In 10 Words or Less
Suicide is painless...except...
Loves: Good documentaries, life
When The Bridge first entered my consciousness, I can't deny it carried
with it a morbid curiosity, as it was purported to show real people
really killing themselves. That's technically kind of like a snuff film,
one of the longest standing taboos, much more shocking than on-screen
penetration. So, as someone who actively sought the video of R. Bud
Dwyer's very public self-execution, I knew I needed to see this study of
suicide and its graphic depiction of death.
Upon watching the film, I was in no way disappointed, though every base
expectation went unfulfilled. Instead of a gawking, sensational
exploration of how people kill themselves, full of lots of creepy
last-moments video, what director Eric Steel and his crew have created
is a tender look at the human condition, and did so not by making the
suicidal the subject of the movie, but the people they affect instead.
This is not a movie about the Golden Gate Bridge. This is not a movie
about the people who jump off the Golden Gate Bridge. This is a movie
about the people left behind by the people who jump off the Golden Gate
I've always felt that people who commit suicide in a public way are, in
at least some way, selfish people. Just because you've decided to end it
all, doesn't mean you need to inflict your sadness on strangers. I feel
like this film supports my opinions, focusing on the friends, family and
bystanders who are forever changed by their connection to those who
jumped. When you watch a family's nice day out destroyed by someone's
grandiose death wish, and the children forever left with that moment in
their minds, it's hard to feel much pity for the jumpers. And that's
before you get into the awful guilt inflicted upon people looking to
just take a pleasant walk.
Through interviews, photos and the striking video of the bridge, the
film manages to paint clear pictures of the suicide victims, though the
viewer never gets to meet them (with one major exception.) The details
of their lives and deaths are certainly interesting, but it's how the
info is shared, in heartfelt (and sometimes not-so-heartfelt) bits and
pieces, that get to the core of the matter. Using one man as a framework
for the film, building his story slowly and in great detail, Steel
essentially makes us one of the witnesses, almost implicit in his
actions, and an acquaintance to the lost. It's a bit manipulating, but
then, most good documentaries are.
Good documentaries also tend to have an agenda/point of view. What the
POV is here is up for some interpretation, as the title structure,
though filmed beautifully, is never more than a setting, a detail that
ties together a cast of characters sharing little more than a common
end. One almost gets the feeling that this film could have taken place
anywhere with enough depressed people and an iconic high spot. A bit
more exploration into why this spot is so popular for offing oneself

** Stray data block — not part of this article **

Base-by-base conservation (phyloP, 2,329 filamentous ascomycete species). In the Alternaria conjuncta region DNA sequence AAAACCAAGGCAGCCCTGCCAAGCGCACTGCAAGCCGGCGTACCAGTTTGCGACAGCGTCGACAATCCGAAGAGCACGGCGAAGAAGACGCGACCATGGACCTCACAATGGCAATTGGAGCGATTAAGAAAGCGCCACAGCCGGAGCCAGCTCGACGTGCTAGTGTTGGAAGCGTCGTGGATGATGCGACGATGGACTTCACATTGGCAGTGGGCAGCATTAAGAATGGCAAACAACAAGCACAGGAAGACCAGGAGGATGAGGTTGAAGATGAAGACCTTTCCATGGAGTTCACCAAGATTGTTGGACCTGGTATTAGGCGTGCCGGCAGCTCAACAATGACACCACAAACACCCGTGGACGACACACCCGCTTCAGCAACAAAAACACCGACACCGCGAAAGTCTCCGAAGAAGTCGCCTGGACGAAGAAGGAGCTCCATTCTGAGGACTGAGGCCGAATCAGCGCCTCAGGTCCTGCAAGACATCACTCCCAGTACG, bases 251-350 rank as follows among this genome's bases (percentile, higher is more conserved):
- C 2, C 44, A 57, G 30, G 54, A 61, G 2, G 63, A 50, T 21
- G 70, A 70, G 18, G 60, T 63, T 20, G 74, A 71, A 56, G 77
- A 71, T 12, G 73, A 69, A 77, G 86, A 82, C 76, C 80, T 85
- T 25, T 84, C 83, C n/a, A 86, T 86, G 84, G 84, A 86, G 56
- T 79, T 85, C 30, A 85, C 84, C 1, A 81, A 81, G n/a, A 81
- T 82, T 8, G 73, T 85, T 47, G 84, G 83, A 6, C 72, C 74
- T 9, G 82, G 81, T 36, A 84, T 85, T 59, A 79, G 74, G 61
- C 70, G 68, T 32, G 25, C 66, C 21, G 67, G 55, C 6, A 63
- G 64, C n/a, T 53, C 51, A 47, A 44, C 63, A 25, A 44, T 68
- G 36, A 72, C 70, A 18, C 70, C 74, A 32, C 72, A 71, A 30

would have made an interesting subplot or special feature, but that will
have to wait for another foggy day.
Packed in a standard keepcase, the DVD features a static, anamorphic widescreen main menu, with options to watch the film, select scenes, check out extras, adjust languages and see previews. Language options include English Dolby Digital 5.1 and 2.0 tracks, while subtitles are available in English SDH. There is no closed captioning.
The quality of the anamorphic widescreen transfer on this film is uniformly high, with vivid color, a high level of detail and not a speck of dirt or damage. Depending on the conditions at the time of a scene, the clarity can be like crystal, or fuzzy, but the presentation is consistently good. Some frames should be taken out and blown up as posters they are reproduced so well.
The audio, delivered as a Dolby Digital 5.1 track, is technically excellent, but not overwhelming, as one would expect from a documentary. Dialogue is very crisp, while the side and rear speakers get some enhancement on the music.
"A Short Feature on the Making of The Bridge," spends 19 minutes with Steel and his crew, as they discuss the motivation for making the film, how the movie was shot, and the experiences of the camera crew that filmed the suicides. There are few films in which the crew is as interesting as the subject, but the moral conflicts and heartbreaking moments the filmmakers went through are fascinating and riveting for the entire run-time of this extra. In no way will you envy a single person involved in this movie.
The film's theatrical trailer, which is understated and beautiful, is included on the disc, along with a PSA for a suicide prevention hotline, featuring one of the film's subjects.
The Bottom Line
Once you get past the lurid topic of the film and the voyeuristic feelings created by watching people end their lives, you are left with a gorgeous and well-crafted documentary about the effects of suicide on the people left behind. It's definitely not the dark, exploitative examination of death that some might have expected. The DVD looks and sounds very nice, and though the extras are light, the featurette is a perfect supplement for the film, and stands on its own as a highly interesting piece. Thanks to an approach that's even-keeled and gentle, this movie is accessible to anyone mature enough to want to explore what happens when people choose to die, in about the most intimate way possible.
Francis Rizzo III is a native Long Islander, where he works in academia. In his spare time, he enjoys watching hockey, writing and spending time with his wife, daughter and puppy.Check out 1106 - A Moment in Fictional Time or his convention blog called Conning Fellow
*The Reviewer's Bias section is an attempt to help readers use the review to its best effect. By knowing where the reviewer's biases lie on the film's subject matter, one can read the review with the right mindset.